If America’s largest and most powerful physician association has its way, unhealthy sugary drinks will cost more and will no longer be served or sold in the nation’s hospitals or medical facilities.
At the recent American Medical Association (AMA) annual meeting on June 14th, the AMA House of Delegates, which represents over 200,000 physician members, called for adopting evidence-based strategies to reduce consumption of sugar-sweetened beverages (SSBs) including:
- Imposing sugary drink excise taxes across the nation and investing tax revenue in public health programs to prevent/treat obesity and related chronic diseases;
- Restricting access to sugary drinks in hospitals, schools, medical facilities and other settings;
- Using warning labels to educate consumers on the health impacts of sugar-sweetened beverages;
- Using plain packaging that doesn’t appeal to children and restrict marketing of SSBs to children
The policies adopted were recommended in a report from the AMA’s Council on Science and Public Health. The report cited a projection that “cutting sugar consumption could save nearly $1 billion in health care costs, primarily due to diabetes prevention.”
“Excessive sugar consumption has been linked to some of the nation’s most debilitating diseases, and limiting the consumption of sugar-sweetened beverages will go a long way toward helping people prevent the onset of these diseases, improve health outcomes, and rein in health costs associated with chronic diseases,” said AMA Board Member William E. Kobler, MD, in a statement.
Consumption of sugary drinks is related to increased risk of numerous chronic ailments including type 2 diabetes, heart disease and metabolic syndrome. According to statistics cited in the council’s report, 20.9 million people are projected to develop type 2 diabetes over the next 10 years in the U.S., with 1.8 million cases due to consumption of SSBs.”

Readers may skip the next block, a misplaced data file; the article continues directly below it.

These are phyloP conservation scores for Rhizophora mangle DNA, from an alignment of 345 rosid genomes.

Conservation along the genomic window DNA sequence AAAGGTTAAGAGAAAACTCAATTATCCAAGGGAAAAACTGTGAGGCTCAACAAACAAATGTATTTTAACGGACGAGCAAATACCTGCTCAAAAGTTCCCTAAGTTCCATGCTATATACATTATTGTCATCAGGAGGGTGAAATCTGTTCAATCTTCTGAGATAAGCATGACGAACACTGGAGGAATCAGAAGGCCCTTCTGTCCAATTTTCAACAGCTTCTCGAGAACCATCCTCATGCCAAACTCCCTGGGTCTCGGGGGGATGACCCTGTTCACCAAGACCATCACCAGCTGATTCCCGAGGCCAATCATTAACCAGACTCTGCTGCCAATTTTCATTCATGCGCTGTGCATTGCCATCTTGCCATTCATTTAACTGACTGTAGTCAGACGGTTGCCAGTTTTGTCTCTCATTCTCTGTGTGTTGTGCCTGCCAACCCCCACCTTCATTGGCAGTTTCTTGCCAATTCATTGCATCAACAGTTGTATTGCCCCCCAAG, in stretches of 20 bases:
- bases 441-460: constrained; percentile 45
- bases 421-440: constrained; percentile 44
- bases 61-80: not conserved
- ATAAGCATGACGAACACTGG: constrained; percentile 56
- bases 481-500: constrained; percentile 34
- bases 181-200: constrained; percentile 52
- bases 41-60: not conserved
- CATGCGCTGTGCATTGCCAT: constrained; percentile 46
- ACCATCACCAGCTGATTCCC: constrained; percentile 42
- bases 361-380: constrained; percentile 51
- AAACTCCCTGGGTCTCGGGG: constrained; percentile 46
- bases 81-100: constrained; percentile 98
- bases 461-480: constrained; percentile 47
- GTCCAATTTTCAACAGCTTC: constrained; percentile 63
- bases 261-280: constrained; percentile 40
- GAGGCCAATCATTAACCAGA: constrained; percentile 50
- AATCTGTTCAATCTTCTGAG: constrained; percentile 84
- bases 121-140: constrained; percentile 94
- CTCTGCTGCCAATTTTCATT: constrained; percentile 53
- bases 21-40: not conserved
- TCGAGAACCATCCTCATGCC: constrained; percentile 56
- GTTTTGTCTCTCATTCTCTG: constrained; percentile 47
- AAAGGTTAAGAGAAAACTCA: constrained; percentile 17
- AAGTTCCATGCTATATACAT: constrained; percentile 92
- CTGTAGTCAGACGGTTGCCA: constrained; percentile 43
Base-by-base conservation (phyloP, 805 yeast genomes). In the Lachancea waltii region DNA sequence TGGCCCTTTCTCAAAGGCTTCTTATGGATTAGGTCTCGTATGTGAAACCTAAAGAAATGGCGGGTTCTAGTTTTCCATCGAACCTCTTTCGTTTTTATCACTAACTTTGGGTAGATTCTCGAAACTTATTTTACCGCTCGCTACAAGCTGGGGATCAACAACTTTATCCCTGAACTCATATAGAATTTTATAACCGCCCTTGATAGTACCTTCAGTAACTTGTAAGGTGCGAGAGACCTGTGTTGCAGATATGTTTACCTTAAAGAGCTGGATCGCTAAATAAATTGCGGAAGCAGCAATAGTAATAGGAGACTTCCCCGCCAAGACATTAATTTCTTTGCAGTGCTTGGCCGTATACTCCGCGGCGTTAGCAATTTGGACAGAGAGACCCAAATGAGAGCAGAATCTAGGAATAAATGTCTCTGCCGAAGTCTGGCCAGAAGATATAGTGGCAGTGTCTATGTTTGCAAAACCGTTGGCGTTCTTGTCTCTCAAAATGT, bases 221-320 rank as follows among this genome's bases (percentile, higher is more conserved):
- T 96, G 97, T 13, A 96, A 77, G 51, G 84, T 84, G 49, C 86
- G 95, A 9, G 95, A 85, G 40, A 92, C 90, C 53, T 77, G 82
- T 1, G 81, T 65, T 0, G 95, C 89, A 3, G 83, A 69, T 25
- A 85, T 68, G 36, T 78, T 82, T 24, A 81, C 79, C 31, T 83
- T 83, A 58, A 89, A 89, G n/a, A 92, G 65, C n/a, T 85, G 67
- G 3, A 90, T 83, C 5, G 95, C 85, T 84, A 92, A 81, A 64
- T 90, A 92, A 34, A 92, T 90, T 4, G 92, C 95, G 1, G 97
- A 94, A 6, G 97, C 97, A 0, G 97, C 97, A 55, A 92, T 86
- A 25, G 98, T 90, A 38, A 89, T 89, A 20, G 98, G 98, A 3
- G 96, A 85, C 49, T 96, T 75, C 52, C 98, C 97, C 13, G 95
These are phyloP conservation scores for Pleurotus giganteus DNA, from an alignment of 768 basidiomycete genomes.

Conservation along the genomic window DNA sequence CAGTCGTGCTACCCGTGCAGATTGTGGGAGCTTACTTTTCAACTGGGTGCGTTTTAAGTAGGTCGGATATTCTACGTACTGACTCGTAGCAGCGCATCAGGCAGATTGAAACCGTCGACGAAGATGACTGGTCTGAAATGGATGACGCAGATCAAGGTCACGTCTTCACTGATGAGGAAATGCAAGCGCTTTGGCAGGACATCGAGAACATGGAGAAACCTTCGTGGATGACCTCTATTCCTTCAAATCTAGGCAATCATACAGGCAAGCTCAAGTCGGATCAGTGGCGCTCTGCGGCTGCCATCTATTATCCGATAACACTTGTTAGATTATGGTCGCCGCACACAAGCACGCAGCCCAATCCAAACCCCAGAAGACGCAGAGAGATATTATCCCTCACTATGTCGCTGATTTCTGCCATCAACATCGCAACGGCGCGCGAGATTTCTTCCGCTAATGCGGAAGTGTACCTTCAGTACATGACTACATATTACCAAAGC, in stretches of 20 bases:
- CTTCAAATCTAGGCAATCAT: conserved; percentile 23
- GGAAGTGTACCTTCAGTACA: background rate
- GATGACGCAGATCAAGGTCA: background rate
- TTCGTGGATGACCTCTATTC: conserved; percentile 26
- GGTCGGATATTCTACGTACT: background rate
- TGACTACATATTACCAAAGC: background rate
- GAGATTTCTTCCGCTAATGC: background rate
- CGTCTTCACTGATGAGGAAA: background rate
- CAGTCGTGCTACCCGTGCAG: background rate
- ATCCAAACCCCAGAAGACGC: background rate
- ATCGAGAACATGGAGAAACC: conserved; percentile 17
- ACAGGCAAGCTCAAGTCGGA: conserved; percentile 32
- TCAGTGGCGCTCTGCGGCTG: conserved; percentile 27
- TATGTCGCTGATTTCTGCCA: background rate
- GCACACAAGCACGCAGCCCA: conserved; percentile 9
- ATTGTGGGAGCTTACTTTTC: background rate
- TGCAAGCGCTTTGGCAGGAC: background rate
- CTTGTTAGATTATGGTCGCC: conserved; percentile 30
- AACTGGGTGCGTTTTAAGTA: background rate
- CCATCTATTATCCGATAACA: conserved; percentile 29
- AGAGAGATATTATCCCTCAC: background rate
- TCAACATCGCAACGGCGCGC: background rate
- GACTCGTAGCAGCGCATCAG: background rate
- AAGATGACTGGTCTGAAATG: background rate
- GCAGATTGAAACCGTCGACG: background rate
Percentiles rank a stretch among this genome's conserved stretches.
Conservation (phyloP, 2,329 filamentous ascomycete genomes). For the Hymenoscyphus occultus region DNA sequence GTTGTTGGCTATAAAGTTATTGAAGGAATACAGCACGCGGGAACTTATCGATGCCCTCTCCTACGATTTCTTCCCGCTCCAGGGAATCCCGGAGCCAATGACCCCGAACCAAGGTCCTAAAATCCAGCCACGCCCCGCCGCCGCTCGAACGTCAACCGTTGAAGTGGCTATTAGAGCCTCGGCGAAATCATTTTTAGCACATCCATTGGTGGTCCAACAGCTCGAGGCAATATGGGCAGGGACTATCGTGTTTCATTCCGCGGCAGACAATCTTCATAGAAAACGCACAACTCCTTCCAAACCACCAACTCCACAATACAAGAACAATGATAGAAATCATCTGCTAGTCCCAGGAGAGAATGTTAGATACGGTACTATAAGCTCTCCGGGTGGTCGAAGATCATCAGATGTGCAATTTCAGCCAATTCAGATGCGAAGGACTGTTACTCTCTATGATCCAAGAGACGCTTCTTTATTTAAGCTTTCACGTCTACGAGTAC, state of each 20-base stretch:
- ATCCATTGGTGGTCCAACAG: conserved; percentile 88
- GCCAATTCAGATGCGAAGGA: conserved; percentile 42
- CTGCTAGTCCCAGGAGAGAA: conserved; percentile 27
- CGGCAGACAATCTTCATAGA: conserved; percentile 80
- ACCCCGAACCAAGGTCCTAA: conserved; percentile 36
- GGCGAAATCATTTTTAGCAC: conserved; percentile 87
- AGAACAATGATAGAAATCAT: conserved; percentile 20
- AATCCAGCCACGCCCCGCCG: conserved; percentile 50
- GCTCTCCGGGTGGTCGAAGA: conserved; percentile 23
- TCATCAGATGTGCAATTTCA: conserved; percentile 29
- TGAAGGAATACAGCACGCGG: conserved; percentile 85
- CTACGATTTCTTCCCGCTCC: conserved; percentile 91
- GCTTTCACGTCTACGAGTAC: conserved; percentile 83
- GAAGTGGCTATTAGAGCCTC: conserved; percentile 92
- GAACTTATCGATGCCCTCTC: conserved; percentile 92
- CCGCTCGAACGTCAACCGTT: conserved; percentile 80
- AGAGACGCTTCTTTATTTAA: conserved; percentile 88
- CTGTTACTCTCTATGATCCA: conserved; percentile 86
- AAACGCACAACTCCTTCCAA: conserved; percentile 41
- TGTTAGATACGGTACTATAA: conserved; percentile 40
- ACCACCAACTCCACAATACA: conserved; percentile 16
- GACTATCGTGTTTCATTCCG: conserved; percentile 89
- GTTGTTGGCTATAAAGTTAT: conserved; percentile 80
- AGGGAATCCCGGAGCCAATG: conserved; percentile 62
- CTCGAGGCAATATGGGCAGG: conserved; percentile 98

The new policy statement on sugary drinks acknowledges the need to improve consumer education on the “adverse health effects of excessive consumption of beverages containing added sweeteners.” It urges locales that implement a tax to use the revenue to fund initiatives like sugary drink education campaigns, obesity reduction programs and improved access to drinking water. It also recommends that these programs and initiatives focus heavily on the communities that are disproportionately impacted by obesity and related chronic diseases.
The AMA pledged to step into the fray and “assist state and local medical societies in advocating for excise taxes on SSBs as requested.”
Additionally, the AMA is calling on the nation’s doctors to “walk the talk” by swapping out sugary drinks offered in medical center cafeterias and vending machines with healthier beverages like unsweetened milk, coffee and tea as well as water. Physicians will also ask these venues to display, at point of purchase, calorie counts for all drinks in vending machines. The incongruity of selling or serving unhealthy sugary beverages in hospitals and medical offices – beverages that likely contributed to many patients’ chronic ailments – has long mystified health advocates.
The new policy also encourages physicians to counsel patients about sugary drink consumption, urging them to “replace SSBs with healthier beverage choices, as recommended by professional society clinical guidelines.” On another front, physicians are asked to work in their own communities with “local school districts to promote healthy beverage choices for students.”
Finally, the AMA will continue to encourage research into other promising strategies that may help reduce the consumption of SSBs, including controlling beverage portion sizes that can be purchased at public venues and rethinking U.S. crop subsidies.
You can read the AMA Council on Science and Public Health’s full report here.